To Learn More About Breast Cancer and Pregnancy
For more information from the National Cancer Institute about breast cancer and pregnancy, see the following:
For general cancer information and other resources from the National Cancer Institute, see the following:
About This PDQ Summary
Physician Data Query (PDQ) is the National Cancer Institute's (NCI's) comprehensive cancer information database. The PDQ database contains summaries of the latest published information on cancer prevention, detection, genetics, treatment, supportive care, and complementary and alternative medicine. Most summaries come in two versions. The health professional versions have detailed information written in technical language. The patient versions are written in easy-to-understand, nontechnical language. Both versions have cancer information that is accurate and up to date and most versions are also available in Spanish.
PDQ is a service of the NCI. The NCI is part of the National Institutes of Health (NIH). NIH is the federal government’s center of biomedical research. The PDQ summaries are based on an independent review of the medical literature. They are not policy statements of the NCI or the NIH.
Purpose of This Summary
This PDQ cancer information summary has current information about the treatment of breast cancer and pregnancy. It is meant to inform and help patients, families, and caregivers. It does not give formal guidelines or recommendations for making decisions about health care.
Reviewers and Updates
Editorial Boards write the PDQ cancer information summaries and keep them up to date. These Boards are made up of experts in cancer treatment and other specialties related to cancer. The summaries are reviewed regularly and changes are made when there is new information. The date on each summary ("Date Last Modified") is the date of the most recent change.
The information in this patient summary was taken from the health professional version, which is reviewed regularly and updated as needed, by the PDQ Adult Treatment Editorial Board.
Clinical Trial Information
A clinical trial is a study to answer a scientific question, such as whether one treatment is better than another. Trials are based on past studies and what has been learned in the laboratory. Each trial answers certain scientific questions in order to find new and better ways to help cancer patients. During treatment clinical trials, information is collected about the effects of a new treatment and how well it works. If a clinical trial shows that a new treatment is better than one currently being used, the new treatment may become "standard." Patients may want to think about taking part in a clinical trial. Some clinical trials are open only to patients who have not started treatment.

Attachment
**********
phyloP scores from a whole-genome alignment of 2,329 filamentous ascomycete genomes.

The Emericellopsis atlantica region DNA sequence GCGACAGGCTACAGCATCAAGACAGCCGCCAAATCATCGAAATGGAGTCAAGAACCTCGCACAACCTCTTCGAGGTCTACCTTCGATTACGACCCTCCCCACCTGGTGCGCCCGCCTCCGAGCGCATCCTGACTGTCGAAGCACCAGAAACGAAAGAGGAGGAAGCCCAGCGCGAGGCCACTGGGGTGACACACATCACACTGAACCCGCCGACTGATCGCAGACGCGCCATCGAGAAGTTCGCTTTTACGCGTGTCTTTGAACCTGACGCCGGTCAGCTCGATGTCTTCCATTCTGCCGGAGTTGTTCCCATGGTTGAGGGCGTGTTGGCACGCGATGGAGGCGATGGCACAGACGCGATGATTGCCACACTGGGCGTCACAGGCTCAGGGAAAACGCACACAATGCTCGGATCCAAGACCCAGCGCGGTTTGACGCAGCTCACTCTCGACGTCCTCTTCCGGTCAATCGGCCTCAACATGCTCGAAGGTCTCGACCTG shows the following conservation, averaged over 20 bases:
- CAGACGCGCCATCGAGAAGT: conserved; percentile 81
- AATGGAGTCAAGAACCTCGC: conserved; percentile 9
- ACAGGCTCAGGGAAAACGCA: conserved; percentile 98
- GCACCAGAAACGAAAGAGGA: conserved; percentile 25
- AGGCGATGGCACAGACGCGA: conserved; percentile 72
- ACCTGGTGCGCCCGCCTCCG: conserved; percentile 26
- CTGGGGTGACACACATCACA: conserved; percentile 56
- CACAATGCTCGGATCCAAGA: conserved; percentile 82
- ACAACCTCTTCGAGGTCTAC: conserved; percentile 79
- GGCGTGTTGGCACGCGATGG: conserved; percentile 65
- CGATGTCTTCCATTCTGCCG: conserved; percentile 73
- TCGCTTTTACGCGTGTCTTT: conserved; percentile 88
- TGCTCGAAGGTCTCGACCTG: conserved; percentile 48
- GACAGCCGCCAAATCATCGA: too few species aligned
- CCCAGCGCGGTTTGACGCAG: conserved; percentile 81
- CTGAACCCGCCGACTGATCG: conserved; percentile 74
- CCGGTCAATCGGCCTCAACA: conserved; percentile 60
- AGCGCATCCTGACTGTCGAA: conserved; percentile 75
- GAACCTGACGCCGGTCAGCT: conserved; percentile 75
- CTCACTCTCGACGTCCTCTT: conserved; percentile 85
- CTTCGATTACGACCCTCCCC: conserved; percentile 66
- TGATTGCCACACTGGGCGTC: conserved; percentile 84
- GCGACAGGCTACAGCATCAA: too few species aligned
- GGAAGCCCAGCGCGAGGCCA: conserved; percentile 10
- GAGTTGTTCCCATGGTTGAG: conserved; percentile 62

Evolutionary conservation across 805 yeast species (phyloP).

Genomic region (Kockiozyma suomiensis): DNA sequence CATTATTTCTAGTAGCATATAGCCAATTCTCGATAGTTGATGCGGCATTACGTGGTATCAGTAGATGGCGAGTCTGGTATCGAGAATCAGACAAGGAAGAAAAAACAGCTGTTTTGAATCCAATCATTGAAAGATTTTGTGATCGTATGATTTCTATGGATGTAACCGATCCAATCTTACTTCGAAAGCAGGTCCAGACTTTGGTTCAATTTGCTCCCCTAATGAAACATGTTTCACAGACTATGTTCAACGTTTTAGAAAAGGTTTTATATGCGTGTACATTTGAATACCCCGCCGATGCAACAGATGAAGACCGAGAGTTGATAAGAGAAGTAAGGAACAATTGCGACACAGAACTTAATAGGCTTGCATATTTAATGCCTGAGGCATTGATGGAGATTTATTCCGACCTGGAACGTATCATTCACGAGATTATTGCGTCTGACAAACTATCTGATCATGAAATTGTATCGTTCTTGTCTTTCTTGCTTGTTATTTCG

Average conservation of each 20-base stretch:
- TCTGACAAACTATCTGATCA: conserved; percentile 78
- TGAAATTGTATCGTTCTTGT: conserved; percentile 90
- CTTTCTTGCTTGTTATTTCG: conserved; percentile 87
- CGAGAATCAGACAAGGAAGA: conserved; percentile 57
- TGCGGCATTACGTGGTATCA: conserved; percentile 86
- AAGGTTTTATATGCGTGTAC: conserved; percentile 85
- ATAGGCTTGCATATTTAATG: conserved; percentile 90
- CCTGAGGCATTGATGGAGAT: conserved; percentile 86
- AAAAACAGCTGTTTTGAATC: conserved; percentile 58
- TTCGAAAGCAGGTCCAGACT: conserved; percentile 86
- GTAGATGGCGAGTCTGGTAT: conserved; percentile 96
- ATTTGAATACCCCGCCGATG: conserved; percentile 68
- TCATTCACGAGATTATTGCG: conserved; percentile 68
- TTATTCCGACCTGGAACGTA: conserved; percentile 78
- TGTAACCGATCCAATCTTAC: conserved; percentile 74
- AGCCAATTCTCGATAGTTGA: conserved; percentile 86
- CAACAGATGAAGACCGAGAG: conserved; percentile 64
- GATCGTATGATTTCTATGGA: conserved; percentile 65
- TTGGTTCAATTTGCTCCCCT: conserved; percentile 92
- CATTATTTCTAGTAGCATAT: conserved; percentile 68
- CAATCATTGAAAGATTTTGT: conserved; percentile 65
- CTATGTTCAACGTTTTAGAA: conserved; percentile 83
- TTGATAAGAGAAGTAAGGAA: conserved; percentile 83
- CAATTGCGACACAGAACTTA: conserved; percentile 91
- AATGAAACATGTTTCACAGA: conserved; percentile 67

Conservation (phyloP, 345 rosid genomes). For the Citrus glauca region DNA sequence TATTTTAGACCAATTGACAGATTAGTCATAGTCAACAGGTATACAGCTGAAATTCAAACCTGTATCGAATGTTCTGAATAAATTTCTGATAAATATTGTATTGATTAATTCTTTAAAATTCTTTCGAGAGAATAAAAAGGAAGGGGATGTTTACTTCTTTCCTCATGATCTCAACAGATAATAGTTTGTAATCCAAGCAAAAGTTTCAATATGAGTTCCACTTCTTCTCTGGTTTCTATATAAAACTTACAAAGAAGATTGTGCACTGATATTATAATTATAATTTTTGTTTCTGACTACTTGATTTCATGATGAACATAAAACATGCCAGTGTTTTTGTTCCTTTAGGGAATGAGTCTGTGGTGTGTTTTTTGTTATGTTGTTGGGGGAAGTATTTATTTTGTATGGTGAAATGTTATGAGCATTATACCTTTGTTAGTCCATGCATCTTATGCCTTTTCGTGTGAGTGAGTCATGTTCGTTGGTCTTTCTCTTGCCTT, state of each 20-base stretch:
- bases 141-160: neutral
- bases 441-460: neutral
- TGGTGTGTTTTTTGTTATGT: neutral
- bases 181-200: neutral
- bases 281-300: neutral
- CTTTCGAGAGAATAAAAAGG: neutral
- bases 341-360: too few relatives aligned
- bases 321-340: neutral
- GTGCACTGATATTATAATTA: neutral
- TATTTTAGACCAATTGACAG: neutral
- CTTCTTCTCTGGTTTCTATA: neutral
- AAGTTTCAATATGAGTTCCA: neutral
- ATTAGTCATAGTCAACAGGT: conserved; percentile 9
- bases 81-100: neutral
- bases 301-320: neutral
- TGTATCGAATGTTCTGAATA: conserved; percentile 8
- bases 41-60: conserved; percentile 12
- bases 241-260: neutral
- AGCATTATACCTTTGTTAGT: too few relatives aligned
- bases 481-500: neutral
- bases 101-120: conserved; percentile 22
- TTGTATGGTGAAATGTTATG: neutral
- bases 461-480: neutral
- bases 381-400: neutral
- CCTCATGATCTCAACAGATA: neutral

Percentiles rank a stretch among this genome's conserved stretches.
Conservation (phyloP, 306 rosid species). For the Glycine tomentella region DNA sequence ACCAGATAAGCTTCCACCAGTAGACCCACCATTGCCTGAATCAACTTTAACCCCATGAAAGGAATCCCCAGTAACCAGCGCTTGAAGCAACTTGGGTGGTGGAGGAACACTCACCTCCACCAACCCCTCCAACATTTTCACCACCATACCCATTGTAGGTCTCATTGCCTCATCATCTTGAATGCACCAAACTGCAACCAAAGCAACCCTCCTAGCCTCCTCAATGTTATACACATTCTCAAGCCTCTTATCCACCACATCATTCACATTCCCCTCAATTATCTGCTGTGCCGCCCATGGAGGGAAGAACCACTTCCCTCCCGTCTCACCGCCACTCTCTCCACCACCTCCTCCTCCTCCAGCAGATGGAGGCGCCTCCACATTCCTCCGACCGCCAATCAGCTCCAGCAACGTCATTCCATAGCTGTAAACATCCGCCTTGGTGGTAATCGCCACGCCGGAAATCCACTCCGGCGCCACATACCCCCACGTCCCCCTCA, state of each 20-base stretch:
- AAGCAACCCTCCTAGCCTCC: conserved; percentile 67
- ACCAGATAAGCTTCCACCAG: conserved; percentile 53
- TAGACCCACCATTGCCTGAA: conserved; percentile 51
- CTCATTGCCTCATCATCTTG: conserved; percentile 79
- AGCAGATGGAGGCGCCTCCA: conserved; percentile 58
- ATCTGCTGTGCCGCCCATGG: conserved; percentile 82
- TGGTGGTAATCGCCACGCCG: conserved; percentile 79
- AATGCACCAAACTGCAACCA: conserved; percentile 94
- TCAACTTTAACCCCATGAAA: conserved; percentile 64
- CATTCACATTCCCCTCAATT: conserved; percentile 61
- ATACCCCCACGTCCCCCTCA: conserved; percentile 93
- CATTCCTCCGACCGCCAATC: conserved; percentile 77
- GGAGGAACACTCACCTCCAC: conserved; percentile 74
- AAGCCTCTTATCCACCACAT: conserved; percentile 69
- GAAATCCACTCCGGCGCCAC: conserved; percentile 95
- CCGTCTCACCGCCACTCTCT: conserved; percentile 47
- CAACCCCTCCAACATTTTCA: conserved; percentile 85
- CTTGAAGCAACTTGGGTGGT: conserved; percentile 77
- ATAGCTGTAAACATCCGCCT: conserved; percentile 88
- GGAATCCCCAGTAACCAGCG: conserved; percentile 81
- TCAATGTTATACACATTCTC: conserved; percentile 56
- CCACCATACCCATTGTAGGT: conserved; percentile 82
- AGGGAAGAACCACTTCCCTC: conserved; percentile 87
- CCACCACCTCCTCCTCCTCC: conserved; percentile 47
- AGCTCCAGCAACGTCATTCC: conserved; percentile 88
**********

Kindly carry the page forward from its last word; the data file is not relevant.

Clinical trials are listed in PDQ and can be found online at NCI's website. Many cancer doctors who take part in clinical trials are also listed in PDQ. For more information, call the Cancer Information Service 1-800-4-CANCER (1-800-422-6237).
Permission to Use This Summary
PDQ is a registered trademark. The content of PDQ documents can be used freely as text. It cannot be identified as an NCI PDQ cancer information summary unless the whole summary is shown and it is updated regularly. However, a user would be allowed to write a sentence such as “NCI’s PDQ cancer information summary about breast cancer prevention states the risks in the following way: [include excerpt from the summary].”
The best way to cite this PDQ summary is:
PDQ® Adult Treatment Editorial Board. PDQ Breast Cancer Treatment and Pregnancy. Bethesda, MD: National Cancer Institute. Updated <MM/DD/YYYY>. Available at: https://www.cancer.gov/types/breast/patient/pregnancy-breast-treatment-pdq. Accessed <MM/DD/YYYY>. [PMID: 26389161]
Images in this summary are used with permission of the author(s), artist, and/or publisher for use in the PDQ summaries only. If you want to use an image from a PDQ summary and you are not using the whole summary, you must get permission from the owner. It cannot be given by the National Cancer Institute. Information about using the images in this summary, along with many other images related to cancer can be found in Visuals Online. Visuals Online is a collection of more than 2,000 scientific images.
The information in these summaries should not be used to make decisions about insurance reimbursement. More information on insurance coverage is available on Cancer.gov on the Managing Cancer Care page.
More information about contacting us or receiving help with the Cancer.gov website can be found on our Contact Us for Help page. Questions can also be submitted to Cancer.gov through the website’s E-mail Us.